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The Hubble Space Telescope's weird computer glitch, explained

Salon logo Salon 7/19/2021 Nicole Karlis

a satellite in space: Hubble Space Telescope © Provided by Salon Hubble Space Telescope

Hubble Space Telescope Getty Images/James Benet

After more than a month of being offline, the Hubble Space Telescope is operating again.

Over the weekend, engineers at the National Aeronautics and Space Administration (NASA) announced they had successfully switched the telescope to its backup hardware after completing a high-stakes procedure that was initiated on Thursday.

"Hubble is an icon, giving us incredible insight into the cosmos over the past three decades," said NASA Administrator Bill Nelson in a press release. "I'm proud of the Hubble team, from current members to Hubble alumni who stepped in to lend their support and expertise; thanks to their dedication and thoughtful work, Hubble will continue to build on its 31-year legacy, broadening our horizons with its view of the universe."

As Nelson alluded to, the Hubble Space Telescope — which launched in 1990 and has taken over 1.5 million observations of the universe contributing to some of the most significant discoveries made over the past 30 years — had a close call as it experienced an outage on its payload computer.

Indeed, on June 13, the telescope's payload computer, which is used to control and coordinate Hubble's scientific instruments, stopped working. NASA engineers found this out when the Hubble Space Telescope stopped receiving a specific "keep-alive" signal that's a "standard handshake between the payload and main spacecraft computers to indicate all is well," according to a separate NASA news release.

At first, engineers thought a memory module was to blame, and tried to switch to a backup module — but they received the same error message. Eventually, they decided they had to switch to a backup operating system, a nail-biting move. As Science magazine reported, many astronomers were very nervous about the switch while it was happening. Fortuitously, the switch-over went smoothly.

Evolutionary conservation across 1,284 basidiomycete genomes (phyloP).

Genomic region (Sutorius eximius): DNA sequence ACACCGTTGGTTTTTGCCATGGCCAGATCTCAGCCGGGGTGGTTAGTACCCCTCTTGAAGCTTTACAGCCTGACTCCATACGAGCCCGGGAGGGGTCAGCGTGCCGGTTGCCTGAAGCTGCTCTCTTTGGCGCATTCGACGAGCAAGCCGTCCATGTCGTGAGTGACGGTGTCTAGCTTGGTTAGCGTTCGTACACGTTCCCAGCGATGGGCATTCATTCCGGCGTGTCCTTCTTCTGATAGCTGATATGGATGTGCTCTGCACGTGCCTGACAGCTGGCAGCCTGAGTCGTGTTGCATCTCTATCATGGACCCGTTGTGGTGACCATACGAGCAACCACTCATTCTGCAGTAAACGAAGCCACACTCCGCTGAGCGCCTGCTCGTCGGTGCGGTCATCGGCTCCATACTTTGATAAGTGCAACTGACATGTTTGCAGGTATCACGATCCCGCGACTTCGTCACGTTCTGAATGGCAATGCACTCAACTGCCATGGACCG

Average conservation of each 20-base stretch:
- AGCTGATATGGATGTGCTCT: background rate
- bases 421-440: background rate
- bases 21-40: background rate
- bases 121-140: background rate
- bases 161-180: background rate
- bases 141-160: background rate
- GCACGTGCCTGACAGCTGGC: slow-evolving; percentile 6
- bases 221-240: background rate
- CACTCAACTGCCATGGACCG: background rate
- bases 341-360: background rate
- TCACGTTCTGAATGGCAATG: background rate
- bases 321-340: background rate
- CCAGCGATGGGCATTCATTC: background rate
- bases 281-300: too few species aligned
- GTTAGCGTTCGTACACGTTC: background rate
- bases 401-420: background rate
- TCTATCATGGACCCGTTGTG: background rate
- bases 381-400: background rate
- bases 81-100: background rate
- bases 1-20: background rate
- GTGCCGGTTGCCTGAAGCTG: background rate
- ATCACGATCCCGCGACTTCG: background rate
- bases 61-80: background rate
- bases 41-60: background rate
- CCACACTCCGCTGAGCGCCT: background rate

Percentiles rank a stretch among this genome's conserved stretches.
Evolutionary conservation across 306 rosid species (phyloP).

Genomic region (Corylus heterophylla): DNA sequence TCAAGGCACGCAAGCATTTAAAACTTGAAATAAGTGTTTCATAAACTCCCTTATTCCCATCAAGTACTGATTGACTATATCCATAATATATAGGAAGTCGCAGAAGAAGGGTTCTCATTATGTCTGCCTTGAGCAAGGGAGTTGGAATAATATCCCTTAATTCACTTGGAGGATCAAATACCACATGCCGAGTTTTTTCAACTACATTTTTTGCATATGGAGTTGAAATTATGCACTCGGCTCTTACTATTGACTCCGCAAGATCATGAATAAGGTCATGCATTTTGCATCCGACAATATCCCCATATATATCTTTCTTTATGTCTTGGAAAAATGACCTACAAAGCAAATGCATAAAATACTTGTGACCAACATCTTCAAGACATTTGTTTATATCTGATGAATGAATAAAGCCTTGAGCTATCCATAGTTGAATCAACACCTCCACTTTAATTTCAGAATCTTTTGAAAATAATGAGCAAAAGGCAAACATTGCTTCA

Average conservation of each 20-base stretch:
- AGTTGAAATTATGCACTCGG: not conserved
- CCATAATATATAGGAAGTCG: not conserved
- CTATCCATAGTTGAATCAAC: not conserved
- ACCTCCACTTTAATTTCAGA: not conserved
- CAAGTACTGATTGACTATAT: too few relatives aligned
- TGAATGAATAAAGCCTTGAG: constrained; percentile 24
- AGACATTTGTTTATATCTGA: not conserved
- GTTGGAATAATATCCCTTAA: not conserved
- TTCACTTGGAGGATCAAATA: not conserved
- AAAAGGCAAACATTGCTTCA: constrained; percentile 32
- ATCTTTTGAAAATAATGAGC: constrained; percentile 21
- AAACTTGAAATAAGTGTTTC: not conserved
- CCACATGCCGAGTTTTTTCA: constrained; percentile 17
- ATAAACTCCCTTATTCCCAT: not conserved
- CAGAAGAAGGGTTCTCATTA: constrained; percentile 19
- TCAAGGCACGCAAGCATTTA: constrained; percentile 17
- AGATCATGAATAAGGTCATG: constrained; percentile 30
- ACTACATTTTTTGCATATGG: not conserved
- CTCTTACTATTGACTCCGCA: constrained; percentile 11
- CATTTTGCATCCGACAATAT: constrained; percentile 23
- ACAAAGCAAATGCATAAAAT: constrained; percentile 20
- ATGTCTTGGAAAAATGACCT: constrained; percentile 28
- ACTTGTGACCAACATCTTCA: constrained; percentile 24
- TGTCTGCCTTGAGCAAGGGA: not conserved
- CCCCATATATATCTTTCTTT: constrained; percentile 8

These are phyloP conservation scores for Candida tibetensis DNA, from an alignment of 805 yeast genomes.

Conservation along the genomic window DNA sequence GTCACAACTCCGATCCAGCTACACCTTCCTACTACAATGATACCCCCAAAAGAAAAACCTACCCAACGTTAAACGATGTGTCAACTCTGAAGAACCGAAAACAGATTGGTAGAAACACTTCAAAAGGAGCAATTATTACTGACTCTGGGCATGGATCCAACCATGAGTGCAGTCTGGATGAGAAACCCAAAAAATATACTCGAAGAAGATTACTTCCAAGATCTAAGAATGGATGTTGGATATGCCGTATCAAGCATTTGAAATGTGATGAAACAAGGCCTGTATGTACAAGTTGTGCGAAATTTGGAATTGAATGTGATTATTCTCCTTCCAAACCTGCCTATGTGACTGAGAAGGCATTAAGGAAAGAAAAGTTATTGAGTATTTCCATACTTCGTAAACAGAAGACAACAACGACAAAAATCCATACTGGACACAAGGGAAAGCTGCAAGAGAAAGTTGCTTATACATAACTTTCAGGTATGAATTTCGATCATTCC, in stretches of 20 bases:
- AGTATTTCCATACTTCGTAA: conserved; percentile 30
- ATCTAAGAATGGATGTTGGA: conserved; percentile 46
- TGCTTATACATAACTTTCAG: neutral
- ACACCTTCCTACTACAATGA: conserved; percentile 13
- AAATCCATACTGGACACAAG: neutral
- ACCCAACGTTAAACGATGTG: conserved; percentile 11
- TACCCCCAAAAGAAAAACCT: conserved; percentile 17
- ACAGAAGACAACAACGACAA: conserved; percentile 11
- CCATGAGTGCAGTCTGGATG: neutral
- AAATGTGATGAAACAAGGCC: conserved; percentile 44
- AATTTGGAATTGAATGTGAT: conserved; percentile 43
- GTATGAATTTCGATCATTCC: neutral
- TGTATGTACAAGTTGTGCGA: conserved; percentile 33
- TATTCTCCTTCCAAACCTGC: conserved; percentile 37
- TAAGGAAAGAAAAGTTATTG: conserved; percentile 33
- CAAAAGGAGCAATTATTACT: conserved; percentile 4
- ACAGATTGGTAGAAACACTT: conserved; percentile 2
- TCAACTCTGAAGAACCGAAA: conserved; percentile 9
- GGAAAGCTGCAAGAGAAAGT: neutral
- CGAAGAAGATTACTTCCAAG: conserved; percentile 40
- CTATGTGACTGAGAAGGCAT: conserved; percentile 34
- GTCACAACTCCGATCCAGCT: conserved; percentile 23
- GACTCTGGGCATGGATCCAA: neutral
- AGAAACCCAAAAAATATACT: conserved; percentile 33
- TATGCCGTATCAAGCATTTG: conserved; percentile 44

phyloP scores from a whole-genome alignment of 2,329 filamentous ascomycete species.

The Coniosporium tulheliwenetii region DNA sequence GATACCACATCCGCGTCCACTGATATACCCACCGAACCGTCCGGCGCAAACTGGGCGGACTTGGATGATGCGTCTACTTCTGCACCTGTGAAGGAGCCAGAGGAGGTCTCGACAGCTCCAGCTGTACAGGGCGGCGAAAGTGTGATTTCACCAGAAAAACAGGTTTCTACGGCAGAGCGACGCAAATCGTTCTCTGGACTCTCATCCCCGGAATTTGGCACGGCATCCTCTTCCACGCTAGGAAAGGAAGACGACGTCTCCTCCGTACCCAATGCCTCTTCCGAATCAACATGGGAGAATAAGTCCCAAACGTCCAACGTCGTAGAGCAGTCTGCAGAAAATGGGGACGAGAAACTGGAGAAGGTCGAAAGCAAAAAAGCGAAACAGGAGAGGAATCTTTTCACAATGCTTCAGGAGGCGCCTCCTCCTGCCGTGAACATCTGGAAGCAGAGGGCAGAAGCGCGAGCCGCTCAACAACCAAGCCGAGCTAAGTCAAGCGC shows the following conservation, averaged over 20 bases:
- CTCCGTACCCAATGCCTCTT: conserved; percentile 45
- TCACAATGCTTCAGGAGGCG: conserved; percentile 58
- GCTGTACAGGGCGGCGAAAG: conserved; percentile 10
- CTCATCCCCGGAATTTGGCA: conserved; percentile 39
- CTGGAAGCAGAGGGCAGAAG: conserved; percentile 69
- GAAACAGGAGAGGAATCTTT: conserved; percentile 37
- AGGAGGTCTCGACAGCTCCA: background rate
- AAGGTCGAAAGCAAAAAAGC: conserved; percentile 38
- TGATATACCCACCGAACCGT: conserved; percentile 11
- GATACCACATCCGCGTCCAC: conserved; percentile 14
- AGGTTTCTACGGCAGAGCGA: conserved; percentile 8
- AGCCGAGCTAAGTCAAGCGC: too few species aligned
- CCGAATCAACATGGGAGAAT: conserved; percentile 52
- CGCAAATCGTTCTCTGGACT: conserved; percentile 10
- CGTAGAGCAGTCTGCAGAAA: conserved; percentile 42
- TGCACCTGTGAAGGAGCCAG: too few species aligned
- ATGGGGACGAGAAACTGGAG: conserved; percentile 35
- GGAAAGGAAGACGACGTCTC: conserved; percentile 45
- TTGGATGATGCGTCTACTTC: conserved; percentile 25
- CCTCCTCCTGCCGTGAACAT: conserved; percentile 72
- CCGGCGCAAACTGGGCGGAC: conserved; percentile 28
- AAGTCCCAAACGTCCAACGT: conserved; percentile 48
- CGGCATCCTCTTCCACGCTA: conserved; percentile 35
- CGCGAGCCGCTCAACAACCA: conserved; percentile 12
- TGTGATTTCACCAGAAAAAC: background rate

When they first received the error message, NASA engineers did not know what caused the outage. While an investigation is still ongoing, they have some theories.

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The malfunctioning computer resides in the Science Instrument Command and Data Handling unit; thus, NASA believes one possible cause is that either the voltage level exceeded acceptable levels from the regulator or the secondary protection circuit simply degraded over time. The issue was likely related to the Power Control Unit, NASA stated.

The outage was not entirely a surprise, considering Hubble's age: it was launched in 1990. A similar repair happened in 2008, when another part of the Science Instrument Command and Data Handling unit failed.

However, NASA is optimistic that the Hubble Space Telescope will continue to contribute to science for years to come. Indeed, upon restoration, the Hubble Space Telescope is already back at work collecting data. Any observations that were missed during the outage will be rescheduled for a later date.

"NASA anticipates that Hubble will last for many more years and will continue making groundbreaking observations, working in tandem with other space observatories including the James Webb Space Telescope to further our knowledge of the cosmos," NASA said in a statement.

The James Webb Space Telescope is the successor to the Hubble Telescope, and will launch from a port near Kourou, French Guiana, in November 2021. Its mission is to observe the first galaxies that formed in the early universe, in addition to seeing stars forming planetary systems. According to NASA, it will be the leading observatory of the 2020s and help thousands of astronomers worldwide, along with the Hubble.

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